Analysis of new aphid lethal paralysis virus (ALPV) isolates suggests evolution of two ALPV species

Biblio

Publication Type:

Journal Article

Source:

J Gen Virol, Volume 95, Number Pt 12, p.2809-19 (2014)

ISBN:

1465-2099 (Electronic)<br/>0022-1317 (Linking)

Accession Number:

25170050

Keywords:

Animals, Aphids/virology, Base Sequence, Biological Evolution, Dicistroviridae/classification/ genetics, DNA, Viral/genetics, Molecular Sequence Data, Moths/virology, Species Specificity

Abstract:

Aphid lethal paralysis virus (ALPV; family Dicistroviridae) was first isolated from the bird cherry-oat aphid, Rhopalosiphum padi. ALPV-like virus sequences have been reported from many insects and insect predators. We identified a new isolate of ALPV (ALPV-AP) from the pea aphid, Acyrthosiphon pisum, and a new isolate (ALPV-DvV) from western corn rootworm, Diabrotica virgifera virgifera. ALPV-AP has an ssRNA genome of 9940 nt. Based on phylogenetic analysis, ALPV-AP was closely related to ALPV-AM, an ALPV isolate from honeybees, Apis mellifera, in Spain and Brookings, SD, USA. The distinct evolutionary branches suggested the existence of two lineages of the ALPV virus. One consisted of ALPV-AP and ALPV-AM, whilst all other isolates of ALPV grouped into the other lineage. The similarity of ALPV-AP and ALPV-AM was up to 88 % at the RNA level, compared with 78-79 % between ALPV-AP and other ALPV isolates. The sequence identity of proteins between ALPV-AP and ALPV-AM was 98-99 % for both ORF1 and ORF2, whilst only 85-87 % for ORF1 and 91-92 % for ORF2 between ALPV-AP and other ALPV isolates. Sequencing of RACE (rapid amplification of cDNA ends) products and cDNA clones of the virus genome revealed sequence variation in the 5' UTRs and in ORF1, indicating that ALPV may be under strong selection pressure, which could have important biological implications for ALPV host range and infectivity. Our results indicated that ALPV-like viruses infect insects in the order Coleoptera, in addition to the orders Hemiptera and Hymenoptera, and we propose that ALPV isolates be classified as two separate viral species.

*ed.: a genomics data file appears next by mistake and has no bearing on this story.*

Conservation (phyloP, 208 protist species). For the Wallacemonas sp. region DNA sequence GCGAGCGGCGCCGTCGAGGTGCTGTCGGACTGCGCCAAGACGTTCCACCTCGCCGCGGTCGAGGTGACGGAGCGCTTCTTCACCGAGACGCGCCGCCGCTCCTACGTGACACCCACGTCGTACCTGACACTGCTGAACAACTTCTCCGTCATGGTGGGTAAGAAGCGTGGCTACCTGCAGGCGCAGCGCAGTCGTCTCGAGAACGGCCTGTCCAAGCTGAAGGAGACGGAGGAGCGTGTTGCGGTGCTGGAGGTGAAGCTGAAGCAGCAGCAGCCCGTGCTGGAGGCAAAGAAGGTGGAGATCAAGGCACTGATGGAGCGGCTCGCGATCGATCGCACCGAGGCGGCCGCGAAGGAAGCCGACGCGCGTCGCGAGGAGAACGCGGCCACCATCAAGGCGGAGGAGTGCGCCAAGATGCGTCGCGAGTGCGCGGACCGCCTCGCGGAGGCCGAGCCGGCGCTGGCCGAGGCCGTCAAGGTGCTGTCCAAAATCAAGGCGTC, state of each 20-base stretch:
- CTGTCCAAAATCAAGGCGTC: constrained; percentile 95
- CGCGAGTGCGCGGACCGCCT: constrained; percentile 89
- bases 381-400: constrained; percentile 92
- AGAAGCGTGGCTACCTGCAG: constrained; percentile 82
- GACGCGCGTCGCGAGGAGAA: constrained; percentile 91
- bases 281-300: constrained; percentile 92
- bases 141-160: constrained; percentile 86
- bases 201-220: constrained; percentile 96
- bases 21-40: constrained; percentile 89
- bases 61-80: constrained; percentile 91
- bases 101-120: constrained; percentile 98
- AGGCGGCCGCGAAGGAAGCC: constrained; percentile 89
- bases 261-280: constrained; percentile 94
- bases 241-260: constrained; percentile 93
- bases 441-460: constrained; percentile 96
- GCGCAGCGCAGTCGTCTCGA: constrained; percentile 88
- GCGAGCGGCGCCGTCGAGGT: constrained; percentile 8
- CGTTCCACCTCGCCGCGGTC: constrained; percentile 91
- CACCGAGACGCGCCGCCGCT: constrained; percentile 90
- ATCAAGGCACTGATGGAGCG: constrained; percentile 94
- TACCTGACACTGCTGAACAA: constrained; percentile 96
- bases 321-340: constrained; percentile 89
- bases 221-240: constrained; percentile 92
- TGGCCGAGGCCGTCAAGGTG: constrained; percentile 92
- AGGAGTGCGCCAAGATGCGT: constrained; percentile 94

Notes:

Liu, Sijun<br/>Vijayendran, Diveena<br/>Carrillo-Tripp, Jimena<br/>Miller, W Allen<br/>Bonning, Bryony C<br/>Research Support, Non-U.S. Gov't<br/>England<br/>J Gen Virol. 2014 Dec;95(Pt 12):2809-19. doi: 10.1099/vir.0.069765-0. Epub 2014 Aug 28.